Bispecific antibodies: a mechanistic review of the pipeline

Nat Rev Drug Discov. 2019 Aug;18(8):585-608. doi: 10.1038/s41573-019-0028-1.


The term bispecific antibody (bsAb) is used to describe a large family of molecules designed to recognize two different epitopes or antigens. BsAbs come in many formats, ranging from relatively small proteins, merely consisting of two linked antigen-binding fragments, to large immunoglobulin G (IgG)-like molecules with additional domains attached. An attractive bsAb feature is their potential for novel functionalities - that is, activities that do not exist in mixtures of the parental or reference antibodies. In these so-called obligate bsAbs, the physical linkage of the two binding specificities creates a dependency that can be temporal, with binding events occurring sequentially, or spatial, with binding events occurring simultaneously, such as in linking an effector to a target cell. To date, more than 20 different commercialized technology platforms are available for bsAb creation and development, 2 bsAbs are marketed and over 85 are in clinical development. Here, we review the current bsAb landscape from a mechanistic perspective, including a comprehensive overview of the pipeline.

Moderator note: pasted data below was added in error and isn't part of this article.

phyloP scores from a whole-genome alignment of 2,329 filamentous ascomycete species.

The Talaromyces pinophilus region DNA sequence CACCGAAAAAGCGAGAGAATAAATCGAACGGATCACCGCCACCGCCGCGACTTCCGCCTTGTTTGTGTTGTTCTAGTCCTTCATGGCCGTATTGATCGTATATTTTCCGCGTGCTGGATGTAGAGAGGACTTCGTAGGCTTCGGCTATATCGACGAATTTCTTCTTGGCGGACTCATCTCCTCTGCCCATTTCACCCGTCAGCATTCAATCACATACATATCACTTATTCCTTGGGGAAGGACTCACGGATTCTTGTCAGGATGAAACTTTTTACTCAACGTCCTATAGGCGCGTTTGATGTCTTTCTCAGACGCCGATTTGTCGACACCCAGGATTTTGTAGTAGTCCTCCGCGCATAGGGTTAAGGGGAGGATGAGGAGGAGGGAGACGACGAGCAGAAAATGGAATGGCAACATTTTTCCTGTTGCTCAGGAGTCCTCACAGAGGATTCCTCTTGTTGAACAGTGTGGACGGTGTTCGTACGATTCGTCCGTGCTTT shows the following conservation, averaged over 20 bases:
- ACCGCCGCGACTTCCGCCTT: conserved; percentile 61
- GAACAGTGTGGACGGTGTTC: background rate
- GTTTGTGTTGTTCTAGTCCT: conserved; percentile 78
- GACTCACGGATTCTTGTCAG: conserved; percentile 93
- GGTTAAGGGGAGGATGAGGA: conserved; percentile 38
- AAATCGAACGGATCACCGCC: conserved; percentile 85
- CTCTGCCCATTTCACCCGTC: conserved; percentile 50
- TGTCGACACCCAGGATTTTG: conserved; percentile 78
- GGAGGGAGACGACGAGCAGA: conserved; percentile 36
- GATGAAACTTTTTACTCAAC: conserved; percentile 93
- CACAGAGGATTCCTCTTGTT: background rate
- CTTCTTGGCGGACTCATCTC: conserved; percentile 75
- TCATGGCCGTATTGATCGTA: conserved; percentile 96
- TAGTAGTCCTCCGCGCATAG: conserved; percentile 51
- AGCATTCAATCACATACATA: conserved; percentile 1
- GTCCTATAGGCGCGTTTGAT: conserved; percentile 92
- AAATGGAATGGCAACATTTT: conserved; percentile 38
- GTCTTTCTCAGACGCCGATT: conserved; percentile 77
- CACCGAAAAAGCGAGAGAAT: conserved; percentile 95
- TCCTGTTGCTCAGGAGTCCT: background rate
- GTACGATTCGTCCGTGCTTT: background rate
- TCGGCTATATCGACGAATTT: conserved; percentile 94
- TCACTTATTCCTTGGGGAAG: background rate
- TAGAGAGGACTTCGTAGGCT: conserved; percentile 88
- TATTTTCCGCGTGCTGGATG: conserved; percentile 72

Publication types

  • Review

MeSH terms

  • Animals
  • Antibodies, Bispecific* / chemistry
  • Antibodies, Bispecific* / immunology
  • Antibodies, Bispecific* / therapeutic use
  • Binding Sites, Antibody
  • Clinical Trials as Topic
  • Drug Design*
  • Drug Evaluation, Preclinical
  • Humans
  • Molecular Targeted Therapy
  • Neoplasms* / drug therapy
  • Neoplasms* / immunology


  • Antibodies, Bispecific